The Whole World in Your Hands
By CMD Technology Group
3 min read
Pinky: Gee, Brain, what do you want to do tonight?
Brain: The same thing we do every night, Pinky – try to take over the world!
Google Cloud Platform has definitely taken over the world. GCP is so ubiquitous that even if you don’t use GCP, you do. Just think, we don’t search for something, we Google it. Google has accomplished this, in part, with its massive, ever-expanding global private network and submarine cables. No other cloud provider comes close. GCP offers exceptional load balancing capabilities that take advantage of this private network and also provide peering even for those who do not use GCP.
Google Peering is a service for enterprises looking to reduce latency to Google services by connecting directly with Google. This is different than connecting to GCP through Cloud Interconnect or site-to-site VPN because GCP is not a requirement to use Google Peering services. As mentioned earlier, we use Google without realizing it, but many enterprises intentionally use Google Peering to speed up access to Google services. In simple terms, your infrastructure is directly connected to Google for lightning-fast speeds.
Google Load Balancing
When it comes to load balancing GCP packs a punch. There are so many options to choose from that it can become a bit overwhelming:
● Internal TCP/UDP
● Internal HTTP(S)
● TCP Proxy
● SSL Proxy
● Global or regional and so on…
The Create a load balancer button gives you three main options that will walk you through setting up the desired type of load balancer.
One thing to note is that each of the three main options gives further options. The first two types of load balancers HTTP(S) or TCP have these options:
● Internet-facing or internal
● Single or multi-region
While UDP Load Balancing has these options:
● Internet-facing or internal
From these options, we can already see that HTTP(S) and TCP load balancing support Global load balancing (multi-region), while UDP Load Balancing only supports a single-region. For this post, we’ll focus on the first option “HTTP(S) Load Balancing Layer 7 load balancing for HTTP and HTTPS applications”. The prompts help with the configuration as seen below:
Once you have decided between Internet facing or internal only you will be presented with several more items that need to be configured. You will need to configure a Backend, Host and Path Rules and a Frontend. To simplify, the Frontend is the IP address and SSL certificate that your audience uses to get to your application. Backend is the devices behind the scenes that provide the applications/services your audience wants. Host and Path Rules determine how your traffic will be directed. For example, your images can be on one Backend, your videos on another, and documents on another.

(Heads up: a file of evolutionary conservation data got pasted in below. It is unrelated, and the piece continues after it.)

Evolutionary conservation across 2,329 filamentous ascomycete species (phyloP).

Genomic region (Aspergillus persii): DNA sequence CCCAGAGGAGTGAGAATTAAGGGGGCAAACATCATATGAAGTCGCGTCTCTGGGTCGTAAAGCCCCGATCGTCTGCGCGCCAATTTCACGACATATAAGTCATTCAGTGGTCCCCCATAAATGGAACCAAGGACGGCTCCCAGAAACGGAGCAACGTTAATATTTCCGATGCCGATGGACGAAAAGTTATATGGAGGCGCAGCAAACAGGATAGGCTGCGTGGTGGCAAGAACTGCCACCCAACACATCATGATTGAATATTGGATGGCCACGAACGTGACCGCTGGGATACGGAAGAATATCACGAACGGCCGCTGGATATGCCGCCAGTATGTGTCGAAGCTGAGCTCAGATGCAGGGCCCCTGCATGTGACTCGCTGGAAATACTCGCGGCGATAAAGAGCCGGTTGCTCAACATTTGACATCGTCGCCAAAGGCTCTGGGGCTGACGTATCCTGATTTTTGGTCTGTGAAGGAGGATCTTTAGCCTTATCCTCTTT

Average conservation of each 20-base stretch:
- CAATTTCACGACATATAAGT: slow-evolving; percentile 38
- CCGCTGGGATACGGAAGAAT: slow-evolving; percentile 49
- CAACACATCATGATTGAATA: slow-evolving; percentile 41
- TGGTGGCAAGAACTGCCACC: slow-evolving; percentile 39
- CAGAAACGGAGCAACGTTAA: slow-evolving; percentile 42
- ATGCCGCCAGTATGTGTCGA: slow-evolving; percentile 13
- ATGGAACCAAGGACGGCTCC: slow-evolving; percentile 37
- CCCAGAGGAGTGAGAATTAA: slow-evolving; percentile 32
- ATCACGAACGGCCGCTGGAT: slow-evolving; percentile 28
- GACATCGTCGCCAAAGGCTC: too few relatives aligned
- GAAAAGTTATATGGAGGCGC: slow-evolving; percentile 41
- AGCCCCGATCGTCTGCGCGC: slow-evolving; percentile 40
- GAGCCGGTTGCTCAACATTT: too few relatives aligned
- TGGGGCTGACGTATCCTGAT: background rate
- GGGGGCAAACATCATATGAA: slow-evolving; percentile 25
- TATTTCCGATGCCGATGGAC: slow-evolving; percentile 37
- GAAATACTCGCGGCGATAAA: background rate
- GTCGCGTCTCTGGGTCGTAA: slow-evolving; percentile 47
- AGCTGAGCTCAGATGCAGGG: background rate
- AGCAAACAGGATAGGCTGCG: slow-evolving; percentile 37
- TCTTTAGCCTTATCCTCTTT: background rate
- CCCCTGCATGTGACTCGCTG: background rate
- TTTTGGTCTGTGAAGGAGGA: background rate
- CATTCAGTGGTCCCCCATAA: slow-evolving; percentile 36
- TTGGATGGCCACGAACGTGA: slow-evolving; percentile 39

One thing I really like about the HTTP(S) load balancer is that with a single click on a checkbox I can enable Google’s Content Delivery Network (CDN). Why is this beneficial? Let’s get the answer straight from the menu item help, “Cloud CDN caches HTTP(S) content closer to your users, so content delivery is faster while also reducing serving costs. Faster? Cost Reductions? It’s like having a load balancer within a load balancer within a load balancer. Sounds like we have a winner!
Shift in Design
For many organizations, a “simple” load balancer in GCP will require a massive change in their design. It’s prevalent to house all connecting pieces on-premise and even in the cloud. There is a lot to be said (in future posts) about the benefits and cost-savings of a lift-and-shift strategy. But this strategy will not have the distributed microservices architecture of a well-planned cloud migration using load balancers. With GCP’s CDN (read GCP’s owned and managed devices) serving content as close as possible to your audience. The backend application VMs are load balanced as close as possible to your users and managing traffic based on a specific type of request. All the while, these VMs autoscale to support the demand within the particular region closest to your users. And we could go on and on about all the other applications or services behind the scenes: databases, logging, backups, APIs and so forth. CMD will architect your GCP environment so that everything is distributed and load balanced to “take over the world” and provide your audience with the best user experience possible.
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